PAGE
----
Category: New York City

Diane Ravitch Blasts Education Reform Star Michelle Rhee

I agree with Diane Ravitch that the recent allegations of widespread cheating on standardized tests is another blow to Michelle Rhee’s legacy in DC.  I’m still at a loss to see how opponents of Rhee and her ilk will win out in this debate. Testing simply sounds better and is easier to understand than anything opponents of this movement can conjure.  We may wax nostalgic about spirited conversations in English classes or trips to the local planetarium in science class, but there’s no one word to define these teaching methods.  But who among us doesn’t understand the purpose of a test?

via Michelle Rhee’s Cheating Scandal: Diane Ravitch Blasts Education Reform Star – The Daily Beast.

Women and Work: The Labors of Self-Fashioning

A few years ago I was fortunate enough to be invited by Christine Leiren Mower and Susanne Weil to participate in their Women and Work panel at Pacific Modern Language Association Conference.  After that presentation Christine and Susanne invited me to contribute to an anthology celebrating ten years of this panel at PMLA.  I’m happy to announce that this book has finally been published by Cambridge Scholars Publishing. Following this brief description is a link to learn more about Women and Work: The Labors of Self-Fashioning

The essays in Women and Work: The Labors of Self-Fashioning explore how nineteenth- and twentieth-century US and British writers represent the work of being women—where “work” is defined broadly to encompass not only paid labor inside and outside the home, but also the work of performing femininity and domesticity. How did nineteenth- and twentieth-century US and British writers revise then-contemporary social assumptions about who should be performing work, and for what purpose? How fully did these writers perceive the class implications of their arguments for taking jobs outside the home? How does work, both inside and outside the home, contribute to female identity and, conversely, how does it promote what legal theorist Kenji Yoshino terms the demands of “covering”—women’s strategic use of stereotypes of femininity and masculinity to succeed in the marketplace?

via Home – Cambridge Scholars Publishing.

A List is a List of Course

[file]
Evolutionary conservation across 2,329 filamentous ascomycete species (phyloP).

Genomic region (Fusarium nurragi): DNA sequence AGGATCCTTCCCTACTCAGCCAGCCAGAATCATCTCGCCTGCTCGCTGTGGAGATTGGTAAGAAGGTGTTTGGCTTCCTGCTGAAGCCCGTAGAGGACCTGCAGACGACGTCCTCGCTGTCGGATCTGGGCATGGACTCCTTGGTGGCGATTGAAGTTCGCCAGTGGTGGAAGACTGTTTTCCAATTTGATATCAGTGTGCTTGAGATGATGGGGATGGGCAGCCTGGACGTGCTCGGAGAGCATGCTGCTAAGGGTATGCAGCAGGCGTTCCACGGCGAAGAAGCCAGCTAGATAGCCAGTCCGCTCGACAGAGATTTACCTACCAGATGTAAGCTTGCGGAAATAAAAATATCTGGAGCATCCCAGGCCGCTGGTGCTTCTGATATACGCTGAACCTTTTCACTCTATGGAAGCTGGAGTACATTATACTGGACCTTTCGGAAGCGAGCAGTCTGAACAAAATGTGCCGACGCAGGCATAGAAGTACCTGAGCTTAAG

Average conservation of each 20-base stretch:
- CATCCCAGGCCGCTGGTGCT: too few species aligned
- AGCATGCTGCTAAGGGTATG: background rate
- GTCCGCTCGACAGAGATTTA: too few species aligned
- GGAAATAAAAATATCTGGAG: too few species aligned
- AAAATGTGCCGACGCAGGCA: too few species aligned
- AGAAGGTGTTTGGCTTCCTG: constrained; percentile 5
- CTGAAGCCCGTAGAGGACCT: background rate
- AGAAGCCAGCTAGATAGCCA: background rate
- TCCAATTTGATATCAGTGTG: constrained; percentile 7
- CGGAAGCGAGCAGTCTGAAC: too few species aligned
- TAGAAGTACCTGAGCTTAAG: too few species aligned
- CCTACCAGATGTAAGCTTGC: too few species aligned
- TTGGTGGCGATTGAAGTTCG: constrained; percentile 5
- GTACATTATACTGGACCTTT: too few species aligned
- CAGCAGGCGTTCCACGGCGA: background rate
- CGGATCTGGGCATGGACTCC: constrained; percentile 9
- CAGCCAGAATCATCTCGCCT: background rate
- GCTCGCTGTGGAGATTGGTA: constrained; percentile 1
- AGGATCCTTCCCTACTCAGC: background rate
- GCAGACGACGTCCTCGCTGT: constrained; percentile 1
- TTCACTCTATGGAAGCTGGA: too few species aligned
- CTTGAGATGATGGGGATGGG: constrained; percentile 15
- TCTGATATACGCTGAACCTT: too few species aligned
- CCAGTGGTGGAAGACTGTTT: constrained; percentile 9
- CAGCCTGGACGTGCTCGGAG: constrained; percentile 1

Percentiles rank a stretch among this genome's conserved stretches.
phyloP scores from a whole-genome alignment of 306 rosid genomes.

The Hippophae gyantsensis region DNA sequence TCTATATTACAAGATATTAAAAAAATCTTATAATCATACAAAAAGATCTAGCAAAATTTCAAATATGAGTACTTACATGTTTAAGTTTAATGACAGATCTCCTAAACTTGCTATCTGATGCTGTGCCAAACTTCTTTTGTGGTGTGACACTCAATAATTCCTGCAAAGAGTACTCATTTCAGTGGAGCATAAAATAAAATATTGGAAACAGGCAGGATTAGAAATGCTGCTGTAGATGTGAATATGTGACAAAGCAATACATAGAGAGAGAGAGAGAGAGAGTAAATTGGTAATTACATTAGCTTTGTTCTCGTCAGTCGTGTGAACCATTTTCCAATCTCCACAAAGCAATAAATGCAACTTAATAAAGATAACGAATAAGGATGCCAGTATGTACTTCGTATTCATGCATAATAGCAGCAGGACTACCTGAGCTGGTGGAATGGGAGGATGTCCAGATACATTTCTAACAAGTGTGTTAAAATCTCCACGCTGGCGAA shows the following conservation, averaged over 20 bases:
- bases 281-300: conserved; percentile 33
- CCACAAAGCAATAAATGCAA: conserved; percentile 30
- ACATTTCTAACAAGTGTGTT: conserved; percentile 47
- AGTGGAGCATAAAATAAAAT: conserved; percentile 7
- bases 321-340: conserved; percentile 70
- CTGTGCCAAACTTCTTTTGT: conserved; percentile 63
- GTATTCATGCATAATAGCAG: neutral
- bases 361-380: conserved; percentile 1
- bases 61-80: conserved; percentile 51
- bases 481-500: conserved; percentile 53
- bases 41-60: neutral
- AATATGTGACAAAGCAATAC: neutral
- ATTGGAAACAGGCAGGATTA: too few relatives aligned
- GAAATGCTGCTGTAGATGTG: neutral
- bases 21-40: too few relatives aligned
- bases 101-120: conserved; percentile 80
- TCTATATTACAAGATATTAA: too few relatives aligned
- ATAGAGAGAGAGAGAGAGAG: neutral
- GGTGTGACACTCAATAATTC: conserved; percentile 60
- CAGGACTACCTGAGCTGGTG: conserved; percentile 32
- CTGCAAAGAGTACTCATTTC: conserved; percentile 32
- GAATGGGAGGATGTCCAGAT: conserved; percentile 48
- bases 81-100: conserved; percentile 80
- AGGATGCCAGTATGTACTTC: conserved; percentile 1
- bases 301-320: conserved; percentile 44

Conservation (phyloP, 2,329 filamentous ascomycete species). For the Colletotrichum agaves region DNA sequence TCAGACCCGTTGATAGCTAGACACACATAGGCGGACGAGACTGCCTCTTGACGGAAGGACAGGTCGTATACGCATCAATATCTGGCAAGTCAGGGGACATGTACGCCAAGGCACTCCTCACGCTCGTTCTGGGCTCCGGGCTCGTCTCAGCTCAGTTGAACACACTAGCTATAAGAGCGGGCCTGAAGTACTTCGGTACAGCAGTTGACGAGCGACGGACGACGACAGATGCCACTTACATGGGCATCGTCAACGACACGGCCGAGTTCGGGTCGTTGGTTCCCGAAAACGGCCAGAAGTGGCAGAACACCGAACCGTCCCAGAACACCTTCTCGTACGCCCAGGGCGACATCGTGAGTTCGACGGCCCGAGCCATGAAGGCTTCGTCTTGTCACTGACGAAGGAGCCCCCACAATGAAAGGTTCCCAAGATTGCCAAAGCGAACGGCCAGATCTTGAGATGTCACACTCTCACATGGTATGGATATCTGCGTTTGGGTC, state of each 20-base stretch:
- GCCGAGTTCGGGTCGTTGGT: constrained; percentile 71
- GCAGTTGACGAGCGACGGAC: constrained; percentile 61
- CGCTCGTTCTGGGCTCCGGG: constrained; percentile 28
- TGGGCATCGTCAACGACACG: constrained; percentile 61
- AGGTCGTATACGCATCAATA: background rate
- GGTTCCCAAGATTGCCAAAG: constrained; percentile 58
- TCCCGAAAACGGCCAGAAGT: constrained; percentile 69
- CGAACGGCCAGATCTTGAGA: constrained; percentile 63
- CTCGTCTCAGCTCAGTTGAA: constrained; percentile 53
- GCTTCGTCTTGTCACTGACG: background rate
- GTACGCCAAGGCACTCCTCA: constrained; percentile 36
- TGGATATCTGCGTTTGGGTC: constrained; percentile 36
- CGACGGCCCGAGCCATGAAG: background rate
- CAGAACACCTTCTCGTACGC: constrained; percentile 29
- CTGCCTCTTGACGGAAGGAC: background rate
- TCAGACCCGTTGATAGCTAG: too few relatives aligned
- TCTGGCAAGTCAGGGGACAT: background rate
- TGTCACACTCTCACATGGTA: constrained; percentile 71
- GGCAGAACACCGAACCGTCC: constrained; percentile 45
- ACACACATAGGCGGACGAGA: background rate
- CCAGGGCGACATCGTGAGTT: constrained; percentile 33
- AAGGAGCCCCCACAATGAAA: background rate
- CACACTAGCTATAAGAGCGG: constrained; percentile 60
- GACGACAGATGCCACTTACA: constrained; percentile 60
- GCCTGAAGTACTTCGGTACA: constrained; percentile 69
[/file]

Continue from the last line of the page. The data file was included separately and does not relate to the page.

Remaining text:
I am a sucker for an online list and this one is as interesting as any.  It’s not that twitter is only 5years old that makes me say this, but I couldn’t have ever thought of compiling such a list.  But then again, if the world were waiting on me for great ideas…we’d still be waiting.

Top 25 Most Influential Black Fiction Writers on Twitter (GALLERY) | The Best Damn Creative Writing Blog.

Standing With Haiti: One Year On Friday March 25th, National Black Theater

Standing With Haiti: One Year On Readings, Rhythm, & Reflection


Kent Annan of Haiti Partners & Author of “After Shock”

Panel Discussion Including:

MIDWIN CHARLES Esq. Founder, Midwin Charles & Associates LLC
VLADIMIR DUTHIERS, Journalist, CNN/ Anderson Cooper 360
FERENTZ LAFARGUE, Ph.D. Assistant Professor of Literary Studies, Eugene Lang College, The New School


MARCH 25TH 2011
125th Street & 5th Avenue


What About the Other Stuff Jalen ‘n ’em Said?

As a person whose recollection of various members of the Fab Five dates back to when these men were in high school, I more than welcomed the opportunity to embark on the trip down memory lane proposed by ESPN via their airing of the Fab Five documentary on Sunday night. And as a scholar of African American studies it was fascinating to get a glimpse of how black culture in the 90s is going to be historicized moving forward. For example, even though the players referenced rappers such as Das Efx and EPMD, the only hip hop icons on camera were Ice Cube and Chuck D. Just like you can’t have a Civil Rights documentary without quotes by John Lewis, I fear Ice Cube and Chuck D may come to serve similar roles for hip hop history. Don’t get me wrong, neither of these men are bad choices, but they’re choices nonetheless.

But I digress….